Builder Levy

Intertwining social documentary and street and art photography, Builder Levy’s work is about celebrating the human spirit.

Levy has exhibited in more than 200 shows, including more than 50 one-person exhibitions in New York City, throughout the United States and around the world. He also showed his Appalachia photographs at the O.K Harris Works of Art and Flomenhaft Galleries in New York City. He is currently showing work in the Appalachian Photographers Project exhibition at the Carroll Reece Museum in Johnson City, Tennessee.

The High Museum of Art included Levy’s iconic vintage photographs in the historic exhibition, Road to Freedom: Photographs of the Civil Rights Movement, 1956-1968 (and the accompanying eponymous book/catalogue), organized by the curator Julian Cox. The show opened at he High Museum of Art in 2008, then traveled for two years to museums in D.C., Chicago, Los Angeles and New York City. The Rubin Museum of Art in NYC featured 14 of Levy’s photographs in the show Mongolia: Beyond Chinggis Khan, 11/06-4/07. Levy’s work is in more than 50 public collections in the US and around the world, including the Metropolitan Museum of Art, Brooklyn Museum, High Museum of Art, International Center of Photography, Victoria and Albert Museum, and La Bibliotheque Nationale.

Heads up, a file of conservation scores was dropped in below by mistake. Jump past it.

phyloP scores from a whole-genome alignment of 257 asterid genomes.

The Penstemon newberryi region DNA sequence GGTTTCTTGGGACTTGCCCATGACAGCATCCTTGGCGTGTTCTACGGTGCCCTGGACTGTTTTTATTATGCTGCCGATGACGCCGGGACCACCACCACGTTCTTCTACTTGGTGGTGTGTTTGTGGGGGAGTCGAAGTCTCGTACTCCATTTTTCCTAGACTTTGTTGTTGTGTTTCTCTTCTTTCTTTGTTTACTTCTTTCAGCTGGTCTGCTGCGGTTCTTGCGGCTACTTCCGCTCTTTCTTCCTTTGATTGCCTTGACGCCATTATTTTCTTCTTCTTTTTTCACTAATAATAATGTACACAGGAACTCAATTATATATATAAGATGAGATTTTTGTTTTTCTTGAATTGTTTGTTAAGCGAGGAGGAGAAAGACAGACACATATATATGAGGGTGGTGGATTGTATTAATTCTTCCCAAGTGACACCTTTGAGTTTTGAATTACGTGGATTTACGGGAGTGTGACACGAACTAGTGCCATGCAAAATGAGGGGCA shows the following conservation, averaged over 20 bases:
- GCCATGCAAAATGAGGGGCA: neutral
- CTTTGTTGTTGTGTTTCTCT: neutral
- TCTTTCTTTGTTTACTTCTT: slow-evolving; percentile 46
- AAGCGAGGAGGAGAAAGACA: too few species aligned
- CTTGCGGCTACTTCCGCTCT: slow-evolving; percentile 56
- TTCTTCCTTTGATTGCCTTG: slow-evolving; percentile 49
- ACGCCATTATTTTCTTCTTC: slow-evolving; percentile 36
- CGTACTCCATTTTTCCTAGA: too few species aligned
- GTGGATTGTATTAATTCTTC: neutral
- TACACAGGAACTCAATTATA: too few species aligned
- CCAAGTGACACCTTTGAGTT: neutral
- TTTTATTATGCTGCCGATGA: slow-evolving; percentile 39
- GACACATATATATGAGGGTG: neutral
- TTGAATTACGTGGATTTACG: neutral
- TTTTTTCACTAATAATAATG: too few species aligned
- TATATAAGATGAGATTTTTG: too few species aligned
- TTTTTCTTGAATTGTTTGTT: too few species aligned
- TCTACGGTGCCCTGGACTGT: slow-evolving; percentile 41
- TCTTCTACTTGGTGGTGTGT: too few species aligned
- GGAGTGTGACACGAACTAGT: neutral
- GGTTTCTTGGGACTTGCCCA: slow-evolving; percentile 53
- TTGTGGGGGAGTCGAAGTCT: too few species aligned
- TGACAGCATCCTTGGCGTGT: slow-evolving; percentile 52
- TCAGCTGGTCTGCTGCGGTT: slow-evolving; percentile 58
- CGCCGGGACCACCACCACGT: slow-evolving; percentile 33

His photographs are featured in more than 25 books including, Harlem, A Century in Images, Studio Museum of Harlem, 2010, Freedom, Phaidon Press, Cityscapes, Columbia University Press, 100 New York Photographers, Schiffer Press ‘09, Deborah Willis’ Posing Beauty, Norton Press, ‘09, and Coal Country, Sierra Club Books, ’09, and Road To Freedom: Photographs of the Civil Rights Movement, 1956-1968. He was the featured artist (with 22 photos) in Appalachian Heritage, Spring 2010. He was also featured in the last issue of Doubletake Magazine (Fall/Winter ‘07), edited by Robert Coles. His subjects include inner-city New York City where he was a NYC teacher of at-risk adolescents for 35 years; coalfield Appalachia (spanning more than 40 years), civil rights and peace demonstrations (in the 1960s & new millennium), Mongolia and other developing nations including Cuba, Venezuela, Mexico, Brazil, Ecuador, Peru, and Bolivia.